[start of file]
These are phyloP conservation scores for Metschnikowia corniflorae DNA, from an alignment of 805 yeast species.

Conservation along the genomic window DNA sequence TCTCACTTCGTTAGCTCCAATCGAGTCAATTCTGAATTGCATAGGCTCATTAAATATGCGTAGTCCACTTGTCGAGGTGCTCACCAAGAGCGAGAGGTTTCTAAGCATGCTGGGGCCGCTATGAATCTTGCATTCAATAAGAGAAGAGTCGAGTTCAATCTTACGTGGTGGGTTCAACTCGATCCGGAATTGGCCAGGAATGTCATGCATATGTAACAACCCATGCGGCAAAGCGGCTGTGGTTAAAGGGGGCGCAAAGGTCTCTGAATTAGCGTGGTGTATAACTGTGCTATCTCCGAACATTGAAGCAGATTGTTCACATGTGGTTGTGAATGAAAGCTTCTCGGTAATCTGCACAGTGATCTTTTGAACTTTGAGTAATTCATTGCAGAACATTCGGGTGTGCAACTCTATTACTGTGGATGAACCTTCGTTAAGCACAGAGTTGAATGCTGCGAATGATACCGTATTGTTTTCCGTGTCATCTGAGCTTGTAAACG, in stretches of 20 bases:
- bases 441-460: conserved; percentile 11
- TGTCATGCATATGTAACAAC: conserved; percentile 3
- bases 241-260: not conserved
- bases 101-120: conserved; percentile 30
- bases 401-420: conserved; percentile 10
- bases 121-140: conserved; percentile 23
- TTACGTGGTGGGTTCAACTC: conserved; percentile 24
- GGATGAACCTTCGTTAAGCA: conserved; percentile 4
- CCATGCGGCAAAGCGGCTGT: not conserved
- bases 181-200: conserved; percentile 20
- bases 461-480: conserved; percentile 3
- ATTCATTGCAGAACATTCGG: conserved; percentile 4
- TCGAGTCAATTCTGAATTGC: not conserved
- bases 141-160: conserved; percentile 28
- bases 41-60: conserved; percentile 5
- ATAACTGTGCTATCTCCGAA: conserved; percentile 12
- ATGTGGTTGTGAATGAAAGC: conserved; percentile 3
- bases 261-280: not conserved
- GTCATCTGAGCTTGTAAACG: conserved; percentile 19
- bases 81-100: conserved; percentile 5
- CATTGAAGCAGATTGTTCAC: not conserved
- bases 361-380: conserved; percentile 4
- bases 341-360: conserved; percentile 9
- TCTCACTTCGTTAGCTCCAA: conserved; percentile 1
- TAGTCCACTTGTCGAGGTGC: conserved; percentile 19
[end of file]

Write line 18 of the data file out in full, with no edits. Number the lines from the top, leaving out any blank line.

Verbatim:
- ATAACTGTGCTATCTCCGAA: conserved; percentile 12